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Will RBI maintain status quo again?



In August, the RBI had kept the repo rate unchanged at 4 per cent and the reverse repo rate at 3.35 per cent.

The Monetary Policy Committee (MPC) headed by Reserve Bank Governor Shaktikanta Das will announce its policy decision at the end of the three-day bi-monthly review meeting tomorrow i.e. on October 8. The Monetary Policy Committee is widely expected to maintain status quo on the repo rate to support growth, but some analysts see a slim chance of a nominal hike in the reverse repo rate.

Market participants will keep an eye on the Reserve Bank’s guidance on liquidity withdrawal, given that surplus cash in the banking system recently topped Rs 10 trillion. Many also expect the banking regulator to announce additional bond purchases; RBI has already bought bonds worth Rs 2.05 trillion in this financial year as part of the government’s securities acquisition programme.

All 60 forecasters in a Reuters poll saw no prospect of a change in the repo rate in the upcoming policy. They expect the RBI to raise the repo rate only in April-June 2022, although the price pressure has increased due to rising fuel prices.

In its last bi-monthly Monetary Policy Committee (MPC) review meeting held in August, the Reserve Bank maintained status quo on key interest rates for the seventh time in a row and retained the GDP growth target at 9.5 per cent. It kept the repo rate unchanged at 4 per cent and the reverse repo rate at 3.35 per cent.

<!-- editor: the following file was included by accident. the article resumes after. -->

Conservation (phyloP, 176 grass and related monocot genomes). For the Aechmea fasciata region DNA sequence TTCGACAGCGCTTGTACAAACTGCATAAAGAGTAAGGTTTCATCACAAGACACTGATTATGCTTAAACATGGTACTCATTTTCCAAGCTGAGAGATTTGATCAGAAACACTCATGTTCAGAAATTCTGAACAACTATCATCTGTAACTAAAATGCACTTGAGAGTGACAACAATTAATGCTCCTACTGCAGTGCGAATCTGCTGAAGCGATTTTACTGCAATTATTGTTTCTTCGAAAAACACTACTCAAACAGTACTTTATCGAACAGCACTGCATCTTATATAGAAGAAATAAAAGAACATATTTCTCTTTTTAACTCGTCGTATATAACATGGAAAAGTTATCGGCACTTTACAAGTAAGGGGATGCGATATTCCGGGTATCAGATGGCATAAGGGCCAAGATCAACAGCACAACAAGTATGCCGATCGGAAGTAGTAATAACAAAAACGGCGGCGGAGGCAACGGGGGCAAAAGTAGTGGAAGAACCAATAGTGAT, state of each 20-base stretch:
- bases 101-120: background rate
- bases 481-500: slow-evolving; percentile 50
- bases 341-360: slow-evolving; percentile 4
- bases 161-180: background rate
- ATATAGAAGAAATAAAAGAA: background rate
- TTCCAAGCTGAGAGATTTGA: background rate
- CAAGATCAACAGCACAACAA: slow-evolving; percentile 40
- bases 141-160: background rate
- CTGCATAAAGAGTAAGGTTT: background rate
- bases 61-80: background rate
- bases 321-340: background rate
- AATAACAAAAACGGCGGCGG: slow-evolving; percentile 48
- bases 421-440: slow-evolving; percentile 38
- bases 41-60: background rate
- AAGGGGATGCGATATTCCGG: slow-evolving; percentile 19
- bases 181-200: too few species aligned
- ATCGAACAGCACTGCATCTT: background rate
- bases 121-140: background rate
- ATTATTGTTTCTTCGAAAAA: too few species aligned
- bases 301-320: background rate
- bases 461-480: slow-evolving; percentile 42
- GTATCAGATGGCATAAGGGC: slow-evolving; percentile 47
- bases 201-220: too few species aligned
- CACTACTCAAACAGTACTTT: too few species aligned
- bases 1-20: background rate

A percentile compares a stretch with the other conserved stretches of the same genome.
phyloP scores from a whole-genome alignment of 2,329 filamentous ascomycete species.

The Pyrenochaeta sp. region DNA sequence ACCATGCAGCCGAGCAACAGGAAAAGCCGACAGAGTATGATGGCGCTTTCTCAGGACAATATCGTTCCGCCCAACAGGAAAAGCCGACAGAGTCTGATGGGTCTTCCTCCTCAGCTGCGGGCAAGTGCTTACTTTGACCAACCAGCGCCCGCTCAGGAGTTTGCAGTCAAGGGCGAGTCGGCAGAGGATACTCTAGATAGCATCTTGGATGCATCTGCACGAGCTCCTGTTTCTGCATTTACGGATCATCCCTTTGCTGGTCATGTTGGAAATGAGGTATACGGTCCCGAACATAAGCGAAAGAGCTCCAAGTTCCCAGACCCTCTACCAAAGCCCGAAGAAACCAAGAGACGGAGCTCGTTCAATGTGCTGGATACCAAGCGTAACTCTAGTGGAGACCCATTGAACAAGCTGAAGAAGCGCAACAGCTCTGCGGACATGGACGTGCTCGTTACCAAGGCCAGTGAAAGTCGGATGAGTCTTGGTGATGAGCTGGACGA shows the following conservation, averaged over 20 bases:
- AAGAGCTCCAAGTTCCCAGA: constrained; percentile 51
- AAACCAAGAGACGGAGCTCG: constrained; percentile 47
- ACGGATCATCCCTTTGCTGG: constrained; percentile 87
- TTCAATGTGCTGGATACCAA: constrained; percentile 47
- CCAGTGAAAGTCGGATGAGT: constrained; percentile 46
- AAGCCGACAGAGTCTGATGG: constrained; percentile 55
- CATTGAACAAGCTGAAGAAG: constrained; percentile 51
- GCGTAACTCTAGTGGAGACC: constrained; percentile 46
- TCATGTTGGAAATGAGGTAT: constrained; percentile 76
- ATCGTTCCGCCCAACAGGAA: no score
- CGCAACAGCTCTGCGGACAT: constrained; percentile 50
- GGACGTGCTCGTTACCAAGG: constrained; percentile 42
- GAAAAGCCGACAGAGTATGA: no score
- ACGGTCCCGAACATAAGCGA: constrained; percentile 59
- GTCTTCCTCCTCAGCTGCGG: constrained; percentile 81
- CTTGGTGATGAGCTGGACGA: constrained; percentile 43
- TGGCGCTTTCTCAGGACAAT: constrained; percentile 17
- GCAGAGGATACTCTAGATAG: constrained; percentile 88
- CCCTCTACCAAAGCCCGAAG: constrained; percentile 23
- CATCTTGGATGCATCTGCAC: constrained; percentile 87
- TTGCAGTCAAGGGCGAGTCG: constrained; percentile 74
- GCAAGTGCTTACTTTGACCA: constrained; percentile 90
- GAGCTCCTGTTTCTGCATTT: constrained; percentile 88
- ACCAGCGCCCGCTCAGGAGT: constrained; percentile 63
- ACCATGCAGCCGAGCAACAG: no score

RBI has maintained the repo rate at a record low of 4 per cent since May 2020, after cutting it by 115 basis points (bps) in early 2020. It had last cut policy rates on May 22, 2020, in an off-policy cycle. To protect the economy from the shock of the coronavirus.

RBI Governor Shaktikanta Das on Wednesday said India should seek sustainable growth through medium-term investments and strong financial and structural reforms after the global pandemic ends.

Meanwhile, India’s services industry expanded for the second consecutive month in September, with improving domestic demand and easing of Covid-19 restrictions, prompting companies to hire more employees for the first time in nearly a year. The IHS Market Services Purchasing Managers’ Index fell from an 18-month high of 56.7 in August to 55.2 in September, but remained comfortably above the 50-mark, separating growth from contraction.

And Moody’s has upgraded India’s rating outlook to “stable” from its earlier “negative” outlook. The global rating agency said the economic recovery is in progress as activity is gradually picking up and spreading across sectors. Moody’s downgraded India’s rating from Baa2 to Baa3 last year, noting that it could face difficulties in implementing policies to mitigate the risks of a sustained period of low growth.


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